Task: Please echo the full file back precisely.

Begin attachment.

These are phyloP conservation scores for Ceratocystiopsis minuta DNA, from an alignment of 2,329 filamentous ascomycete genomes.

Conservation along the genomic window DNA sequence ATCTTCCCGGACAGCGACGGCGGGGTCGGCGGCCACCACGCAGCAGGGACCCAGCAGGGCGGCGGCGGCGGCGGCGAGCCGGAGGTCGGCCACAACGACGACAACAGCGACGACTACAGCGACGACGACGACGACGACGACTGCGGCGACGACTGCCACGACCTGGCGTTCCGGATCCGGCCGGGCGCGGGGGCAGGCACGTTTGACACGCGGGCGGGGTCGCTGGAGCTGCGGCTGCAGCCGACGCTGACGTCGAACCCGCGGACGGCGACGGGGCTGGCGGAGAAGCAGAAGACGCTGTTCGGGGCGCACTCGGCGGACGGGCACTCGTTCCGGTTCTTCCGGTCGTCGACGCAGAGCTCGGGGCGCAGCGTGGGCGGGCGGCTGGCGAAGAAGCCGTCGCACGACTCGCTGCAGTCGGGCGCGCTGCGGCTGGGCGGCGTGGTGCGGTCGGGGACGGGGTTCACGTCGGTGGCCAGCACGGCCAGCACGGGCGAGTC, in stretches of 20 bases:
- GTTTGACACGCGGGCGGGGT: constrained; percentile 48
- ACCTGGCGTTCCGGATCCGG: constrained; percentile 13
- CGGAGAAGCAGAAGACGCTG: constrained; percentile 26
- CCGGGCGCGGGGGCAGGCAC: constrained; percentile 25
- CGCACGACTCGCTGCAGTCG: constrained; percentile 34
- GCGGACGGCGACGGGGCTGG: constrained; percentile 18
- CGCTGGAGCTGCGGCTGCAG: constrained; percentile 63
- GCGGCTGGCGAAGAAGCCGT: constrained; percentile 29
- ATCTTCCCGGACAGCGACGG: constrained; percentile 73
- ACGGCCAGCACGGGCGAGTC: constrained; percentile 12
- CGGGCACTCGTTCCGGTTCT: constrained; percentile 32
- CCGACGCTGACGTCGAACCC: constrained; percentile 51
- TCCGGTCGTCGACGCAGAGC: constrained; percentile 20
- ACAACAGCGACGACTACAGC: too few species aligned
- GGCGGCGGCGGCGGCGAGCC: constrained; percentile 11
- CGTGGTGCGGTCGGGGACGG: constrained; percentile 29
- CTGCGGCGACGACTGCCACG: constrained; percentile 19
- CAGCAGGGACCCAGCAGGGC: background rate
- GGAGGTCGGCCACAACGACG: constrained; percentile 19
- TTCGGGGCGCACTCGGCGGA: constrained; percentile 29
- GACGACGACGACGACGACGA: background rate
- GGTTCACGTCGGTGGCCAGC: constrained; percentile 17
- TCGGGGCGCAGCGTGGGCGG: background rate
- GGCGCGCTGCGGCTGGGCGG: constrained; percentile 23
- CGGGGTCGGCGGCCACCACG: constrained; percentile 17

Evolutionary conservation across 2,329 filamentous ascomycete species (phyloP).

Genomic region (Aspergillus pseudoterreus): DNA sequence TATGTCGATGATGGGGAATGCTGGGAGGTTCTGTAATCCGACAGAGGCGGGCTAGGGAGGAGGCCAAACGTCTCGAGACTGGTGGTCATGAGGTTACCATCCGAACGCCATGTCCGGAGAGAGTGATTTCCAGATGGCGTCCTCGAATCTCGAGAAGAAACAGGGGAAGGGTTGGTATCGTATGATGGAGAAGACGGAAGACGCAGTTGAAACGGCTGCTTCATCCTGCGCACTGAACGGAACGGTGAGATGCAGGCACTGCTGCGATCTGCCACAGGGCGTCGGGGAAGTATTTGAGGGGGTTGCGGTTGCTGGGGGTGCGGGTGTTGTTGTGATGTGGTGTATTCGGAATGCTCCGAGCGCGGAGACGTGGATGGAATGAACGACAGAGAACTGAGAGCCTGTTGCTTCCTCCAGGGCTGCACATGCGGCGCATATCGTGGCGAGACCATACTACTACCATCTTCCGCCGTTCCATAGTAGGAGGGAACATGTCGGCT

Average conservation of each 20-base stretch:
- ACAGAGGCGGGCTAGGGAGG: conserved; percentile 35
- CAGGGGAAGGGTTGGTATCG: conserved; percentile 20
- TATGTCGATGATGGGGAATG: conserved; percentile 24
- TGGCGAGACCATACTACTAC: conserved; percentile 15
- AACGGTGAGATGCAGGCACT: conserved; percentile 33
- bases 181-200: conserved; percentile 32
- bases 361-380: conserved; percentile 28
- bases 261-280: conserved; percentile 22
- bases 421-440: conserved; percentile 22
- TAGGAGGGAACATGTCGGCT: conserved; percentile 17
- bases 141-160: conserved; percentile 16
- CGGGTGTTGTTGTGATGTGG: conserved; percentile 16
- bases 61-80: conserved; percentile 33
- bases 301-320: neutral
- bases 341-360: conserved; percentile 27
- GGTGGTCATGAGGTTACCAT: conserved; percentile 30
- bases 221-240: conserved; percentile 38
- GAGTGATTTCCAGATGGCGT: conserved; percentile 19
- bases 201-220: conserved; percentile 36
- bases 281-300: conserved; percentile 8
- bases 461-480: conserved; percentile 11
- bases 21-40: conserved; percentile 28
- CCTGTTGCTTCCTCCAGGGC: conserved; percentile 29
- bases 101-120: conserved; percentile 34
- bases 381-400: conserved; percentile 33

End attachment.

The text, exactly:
These are phyloP conservation scores for Ceratocystiopsis minuta DNA, from an alignment of 2,329 filamentous ascomycete genomes.

Conservation along the genomic window DNA sequence ATCTTCCCGGACAGCGACGGCGGGGTCGGCGGCCACCACGCAGCAGGGACCCAGCAGGGCGGCGGCGGCGGCGGCGAGCCGGAGGTCGGCCACAACGACGACAACAGCGACGACTACAGCGACGACGACGACGACGACGACTGCGGCGACGACTGCCACGACCTGGCGTTCCGGATCCGGCCGGGCGCGGGGGCAGGCACGTTTGACACGCGGGCGGGGTCGCTGGAGCTGCGGCTGCAGCCGACGCTGACGTCGAACCCGCGGACGGCGACGGGGCTGGCGGAGAAGCAGAAGACGCTGTTCGGGGCGCACTCGGCGGACGGGCACTCGTTCCGGTTCTTCCGGTCGTCGACGCAGAGCTCGGGGCGCAGCGTGGGCGGGCGGCTGGCGAAGAAGCCGTCGCACGACTCGCTGCAGTCGGGCGCGCTGCGGCTGGGCGGCGTGGTGCGGTCGGGGACGGGGTTCACGTCGGTGGCCAGCACGGCCAGCACGGGCGAGTC, in stretches of 20 bases:
- GTTTGACACGCGGGCGGGGT: constrained; percentile 48
- ACCTGGCGTTCCGGATCCGG: constrained; percentile 13
- CGGAGAAGCAGAAGACGCTG: constrained; percentile 26
- CCGGGCGCGGGGGCAGGCAC: constrained; percentile 25
- CGCACGACTCGCTGCAGTCG: constrained; percentile 34
- GCGGACGGCGACGGGGCTGG: constrained; percentile 18
- CGCTGGAGCTGCGGCTGCAG: constrained; percentile 63
- GCGGCTGGCGAAGAAGCCGT: constrained; percentile 29
- ATCTTCCCGGACAGCGACGG: constrained; percentile 73
- ACGGCCAGCACGGGCGAGTC: constrained; percentile 12
- CGGGCACTCGTTCCGGTTCT: constrained; percentile 32
- CCGACGCTGACGTCGAACCC: constrained; percentile 51
- TCCGGTCGTCGACGCAGAGC: constrained; percentile 20
- ACAACAGCGACGACTACAGC: too few species aligned
- GGCGGCGGCGGCGGCGAGCC: constrained; percentile 11
- CGTGGTGCGGTCGGGGACGG: constrained; percentile 29
- CTGCGGCGACGACTGCCACG: constrained; percentile 19
- CAGCAGGGACCCAGCAGGGC: background rate
- GGAGGTCGGCCACAACGACG: constrained; percentile 19
- TTCGGGGCGCACTCGGCGGA: constrained; percentile 29
- GACGACGACGACGACGACGA: background rate
- GGTTCACGTCGGTGGCCAGC: constrained; percentile 17
- TCGGGGCGCAGCGTGGGCGG: background rate
- GGCGCGCTGCGGCTGGGCGG: constrained; percentile 23
- CGGGGTCGGCGGCCACCACG: constrained; percentile 17

Evolutionary conservation across 2,329 filamentous ascomycete species (phyloP).

Genomic region (Aspergillus pseudoterreus): DNA sequence TATGTCGATGATGGGGAATGCTGGGAGGTTCTGTAATCCGACAGAGGCGGGCTAGGGAGGAGGCCAAACGTCTCGAGACTGGTGGTCATGAGGTTACCATCCGAACGCCATGTCCGGAGAGAGTGATTTCCAGATGGCGTCCTCGAATCTCGAGAAGAAACAGGGGAAGGGTTGGTATCGTATGATGGAGAAGACGGAAGACGCAGTTGAAACGGCTGCTTCATCCTGCGCACTGAACGGAACGGTGAGATGCAGGCACTGCTGCGATCTGCCACAGGGCGTCGGGGAAGTATTTGAGGGGGTTGCGGTTGCTGGGGGTGCGGGTGTTGTTGTGATGTGGTGTATTCGGAATGCTCCGAGCGCGGAGACGTGGATGGAATGAACGACAGAGAACTGAGAGCCTGTTGCTTCCTCCAGGGCTGCACATGCGGCGCATATCGTGGCGAGACCATACTACTACCATCTTCCGCCGTTCCATAGTAGGAGGGAACATGTCGGCT

Average conservation of each 20-base stretch:
- ACAGAGGCGGGCTAGGGAGG: conserved; percentile 35
- CAGGGGAAGGGTTGGTATCG: conserved; percentile 20
- TATGTCGATGATGGGGAATG: conserved; percentile 24
- TGGCGAGACCATACTACTAC: conserved; percentile 15
- AACGGTGAGATGCAGGCACT: conserved; percentile 33
- bases 181-200: conserved; percentile 32
- bases 361-380: conserved; percentile 28
- bases 261-280: conserved; percentile 22
- bases 421-440: conserved; percentile 22
- TAGGAGGGAACATGTCGGCT: conserved; percentile 17
- bases 141-160: conserved; percentile 16
- CGGGTGTTGTTGTGATGTGG: conserved; percentile 16
- bases 61-80: conserved; percentile 33
- bases 301-320: neutral
- bases 341-360: conserved; percentile 27
- GGTGGTCATGAGGTTACCAT: conserved; percentile 30
- bases 221-240: conserved; percentile 38
- GAGTGATTTCCAGATGGCGT: conserved; percentile 19
- bases 201-220: conserved; percentile 36
- bases 281-300: conserved; percentile 8
- bases 461-480: conserved; percentile 11
- bases 21-40: conserved; percentile 28
- CCTGTTGCTTCCTCCAGGGC: conserved; percentile 29
- bases 101-120: conserved; percentile 34
- bases 381-400: conserved; percentile 33